Turner's version of OMF leaves the many benefits of Fisher's public money vision untapped and unavailable. Turner's 'Demonic' characterization of the public money option is just plain Wrong, and not supported by science, facts or history. He asks how we can be certain about its possible misuse, forgetting for the moment of the historical misuse of DEBT. (BTW, Adair, Weimar was not public money.)
To those of us who have been working for generations on advancing the public money construct that Turner loosely discovered around 2011, his extremely-limited purpose, monetary finance' option is a non-solution, being far removed from the systemic solution that is both desperately needed and presently available through public money administration.
I hope to write on the operational and mechanical problems associated with Turner's 'extreme limitation policy' later.
But from a forward-looking policy perspective, this becomes a one-Chapter book, Chapter Fifteen: Between Debt and the Devil - A Choice of Dangers. It's a false choice for a lot of reasons; from my perspective, the first being that there is no "Between" Debt and the Devil. Debt is the Devil.
There's a Fork in the Road Ahead - Indeed
The gist of that concluding chapter is that there lies a fork in the road ahead - we are thus faced with a choice between Turner's postulation of two deadly dangers. To hear it from Turner, we must accept either the dangerous DEBT saturation and un-payable DEBT, or accept the unexplained public money Devil we don't know ..... being tainted still, and anew, by our modern money technocrat.
In this Chapter 15 we find conclusively that, after the last several years of Turner's popularized intellectual self-jousting on the exact role for public money within his evolving vision, the Jury is back.
According to Turner's now-evolved monetary construct - there's nothing really wrong with private money creation by fractional-reserve banking - that debt-saturating, cyclicality-deepening, anti-democratic system of private banker privilege.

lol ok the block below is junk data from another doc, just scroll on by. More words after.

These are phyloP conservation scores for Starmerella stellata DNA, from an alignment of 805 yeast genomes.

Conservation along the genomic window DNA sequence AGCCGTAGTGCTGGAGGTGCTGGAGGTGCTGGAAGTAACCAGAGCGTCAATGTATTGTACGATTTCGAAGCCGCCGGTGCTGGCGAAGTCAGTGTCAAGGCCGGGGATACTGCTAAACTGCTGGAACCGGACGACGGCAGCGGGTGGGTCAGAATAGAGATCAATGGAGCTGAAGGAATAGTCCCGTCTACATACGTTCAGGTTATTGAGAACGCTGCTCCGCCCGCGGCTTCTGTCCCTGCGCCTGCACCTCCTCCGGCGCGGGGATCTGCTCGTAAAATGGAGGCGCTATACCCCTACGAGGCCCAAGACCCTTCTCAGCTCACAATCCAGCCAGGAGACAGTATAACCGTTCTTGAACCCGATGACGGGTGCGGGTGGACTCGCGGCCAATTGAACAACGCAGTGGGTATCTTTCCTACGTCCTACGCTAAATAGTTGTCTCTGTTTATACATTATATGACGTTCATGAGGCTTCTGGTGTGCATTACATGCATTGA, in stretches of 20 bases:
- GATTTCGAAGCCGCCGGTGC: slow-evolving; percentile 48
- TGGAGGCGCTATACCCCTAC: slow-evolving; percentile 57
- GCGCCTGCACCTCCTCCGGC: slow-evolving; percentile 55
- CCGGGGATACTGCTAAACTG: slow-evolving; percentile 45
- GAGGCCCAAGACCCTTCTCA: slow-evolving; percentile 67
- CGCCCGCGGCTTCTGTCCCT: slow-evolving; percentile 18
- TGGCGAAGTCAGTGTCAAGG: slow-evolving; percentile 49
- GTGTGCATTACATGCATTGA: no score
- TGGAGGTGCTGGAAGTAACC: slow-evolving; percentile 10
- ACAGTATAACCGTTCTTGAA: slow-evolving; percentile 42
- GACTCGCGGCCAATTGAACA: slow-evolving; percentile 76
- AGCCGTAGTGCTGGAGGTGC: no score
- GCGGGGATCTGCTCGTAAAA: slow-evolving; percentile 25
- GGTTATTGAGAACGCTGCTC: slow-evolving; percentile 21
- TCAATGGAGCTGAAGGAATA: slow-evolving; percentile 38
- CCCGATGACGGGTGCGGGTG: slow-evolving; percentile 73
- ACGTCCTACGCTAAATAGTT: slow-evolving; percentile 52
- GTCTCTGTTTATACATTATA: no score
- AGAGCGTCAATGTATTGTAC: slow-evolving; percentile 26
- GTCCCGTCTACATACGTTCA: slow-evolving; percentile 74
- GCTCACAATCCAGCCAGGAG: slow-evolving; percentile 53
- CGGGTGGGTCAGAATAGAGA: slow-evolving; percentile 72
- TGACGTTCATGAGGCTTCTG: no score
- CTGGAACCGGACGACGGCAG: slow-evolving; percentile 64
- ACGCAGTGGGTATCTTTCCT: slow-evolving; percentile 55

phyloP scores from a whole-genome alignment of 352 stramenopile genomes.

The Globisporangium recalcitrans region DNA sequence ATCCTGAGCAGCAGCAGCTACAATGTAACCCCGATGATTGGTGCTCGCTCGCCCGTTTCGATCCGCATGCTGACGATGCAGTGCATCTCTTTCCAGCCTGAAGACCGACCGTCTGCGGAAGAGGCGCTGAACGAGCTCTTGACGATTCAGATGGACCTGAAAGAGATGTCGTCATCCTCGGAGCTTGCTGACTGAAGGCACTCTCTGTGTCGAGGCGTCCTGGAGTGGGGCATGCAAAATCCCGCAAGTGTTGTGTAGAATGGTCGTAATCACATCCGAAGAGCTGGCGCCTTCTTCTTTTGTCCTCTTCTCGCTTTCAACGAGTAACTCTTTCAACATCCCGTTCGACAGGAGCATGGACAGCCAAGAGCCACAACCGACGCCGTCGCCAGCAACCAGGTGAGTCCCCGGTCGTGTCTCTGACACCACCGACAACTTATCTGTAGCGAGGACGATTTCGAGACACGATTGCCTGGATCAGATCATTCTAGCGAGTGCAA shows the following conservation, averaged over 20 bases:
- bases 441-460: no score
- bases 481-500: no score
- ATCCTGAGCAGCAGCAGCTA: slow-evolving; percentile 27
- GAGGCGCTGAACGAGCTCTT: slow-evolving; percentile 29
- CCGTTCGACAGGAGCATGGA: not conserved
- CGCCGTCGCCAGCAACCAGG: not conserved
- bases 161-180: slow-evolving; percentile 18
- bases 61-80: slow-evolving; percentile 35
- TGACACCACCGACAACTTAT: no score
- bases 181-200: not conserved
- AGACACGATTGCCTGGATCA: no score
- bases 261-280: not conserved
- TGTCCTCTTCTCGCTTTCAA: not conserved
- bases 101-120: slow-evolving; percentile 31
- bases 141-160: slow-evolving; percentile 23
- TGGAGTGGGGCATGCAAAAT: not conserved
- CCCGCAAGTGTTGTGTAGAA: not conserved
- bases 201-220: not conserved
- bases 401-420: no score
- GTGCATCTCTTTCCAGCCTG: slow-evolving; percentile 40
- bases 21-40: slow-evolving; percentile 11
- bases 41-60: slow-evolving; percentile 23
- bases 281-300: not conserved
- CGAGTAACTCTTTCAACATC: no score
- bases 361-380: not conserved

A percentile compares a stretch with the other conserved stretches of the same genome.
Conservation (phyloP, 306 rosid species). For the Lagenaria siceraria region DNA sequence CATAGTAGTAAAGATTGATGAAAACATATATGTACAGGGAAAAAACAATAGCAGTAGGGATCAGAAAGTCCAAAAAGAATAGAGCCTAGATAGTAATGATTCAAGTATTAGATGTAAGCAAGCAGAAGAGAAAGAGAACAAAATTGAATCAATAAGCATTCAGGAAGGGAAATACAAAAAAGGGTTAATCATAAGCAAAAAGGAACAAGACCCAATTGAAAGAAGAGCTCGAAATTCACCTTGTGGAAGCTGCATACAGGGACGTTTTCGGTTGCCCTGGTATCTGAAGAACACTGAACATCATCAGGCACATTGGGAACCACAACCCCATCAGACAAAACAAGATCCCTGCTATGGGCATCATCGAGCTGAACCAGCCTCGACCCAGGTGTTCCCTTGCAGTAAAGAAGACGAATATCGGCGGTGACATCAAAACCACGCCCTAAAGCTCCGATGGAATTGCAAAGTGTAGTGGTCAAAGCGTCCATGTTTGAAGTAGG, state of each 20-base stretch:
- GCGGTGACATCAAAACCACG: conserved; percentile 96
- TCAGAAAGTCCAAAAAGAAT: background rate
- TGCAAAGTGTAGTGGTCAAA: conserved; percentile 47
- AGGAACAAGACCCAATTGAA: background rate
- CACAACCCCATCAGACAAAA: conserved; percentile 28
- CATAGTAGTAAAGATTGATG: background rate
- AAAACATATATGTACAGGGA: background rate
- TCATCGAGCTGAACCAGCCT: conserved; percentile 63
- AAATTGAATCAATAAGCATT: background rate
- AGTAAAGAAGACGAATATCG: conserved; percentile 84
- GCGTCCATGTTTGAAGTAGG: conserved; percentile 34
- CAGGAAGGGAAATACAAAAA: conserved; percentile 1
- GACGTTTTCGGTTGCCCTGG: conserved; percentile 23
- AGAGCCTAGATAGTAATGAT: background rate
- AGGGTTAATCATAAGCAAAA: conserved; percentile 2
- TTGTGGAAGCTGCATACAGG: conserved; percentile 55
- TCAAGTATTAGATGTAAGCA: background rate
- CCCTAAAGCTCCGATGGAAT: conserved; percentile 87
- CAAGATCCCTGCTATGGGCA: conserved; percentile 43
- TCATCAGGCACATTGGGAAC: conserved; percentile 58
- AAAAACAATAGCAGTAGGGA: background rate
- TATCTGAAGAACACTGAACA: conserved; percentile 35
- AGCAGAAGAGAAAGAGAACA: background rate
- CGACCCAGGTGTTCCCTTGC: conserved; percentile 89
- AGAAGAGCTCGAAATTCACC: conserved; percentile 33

Nothing really wrong with that, says Adair. Just needs a little monetary-finance tweaking when the bus is about to go off the cliff.
So the Fathers of Money Issued Without Debt are Wrong?
Does this mean that Fisher and Friedman and so many notable others were wrong on that specific foundational point? Also is Martin Wolf, and the rest of the world's monetary reformers who are promoting the well-scienced concept of public money as the vehicle to advance real economic demand, wrong as well? I certainly have not seen this addressed by Turner - the WHY that all the other noted economists are wrong on this point - and rather than positing logic and reason, he gives us " the Devil" you don't know argument ...... as his way to wrestle the money science forward in a half-hearted manner.
Missing the Money System Fix
Adair proposes that we accept his version of 'monetary finance' policy ..... where we sprinkle in a little OMF as needed (not too much, now .... careful, dangerous stuff there) to keep the private part from collapsing.
Nice (public-subsidy ) work if you can get it.
Sorry, Adair, but you have sorely missed the issue of the day.
Who should create the money? Why? And How?
All of those who have earlier toted the burden and paved the road to systemic monetary reform have had the mechanism for achieving that non-debt alternative, that of the economically stable and pro-democratic option, absolutely clear in presenting that vision.
It is the replacement of the present private bank credit (DEBT-contract) system in favor of one of public money administration. The key word here is replacement.
Turner has taken the bankers' side, by throwing a demonic monkey wrench into the public's side.
Money as a Public Utility
We are approaching that more learned study on money, where the basis of the discussion is the national economy and the national monetary system, and from a broader understanding of who owns that national money system, and of why those owners are not issuing the money, and gaining the seigniorage, as proposed by Fisher and Friedman, rather than paying the debt-service for its first use.
Just think - money is a public utility and bankers want to charge for its use by the public.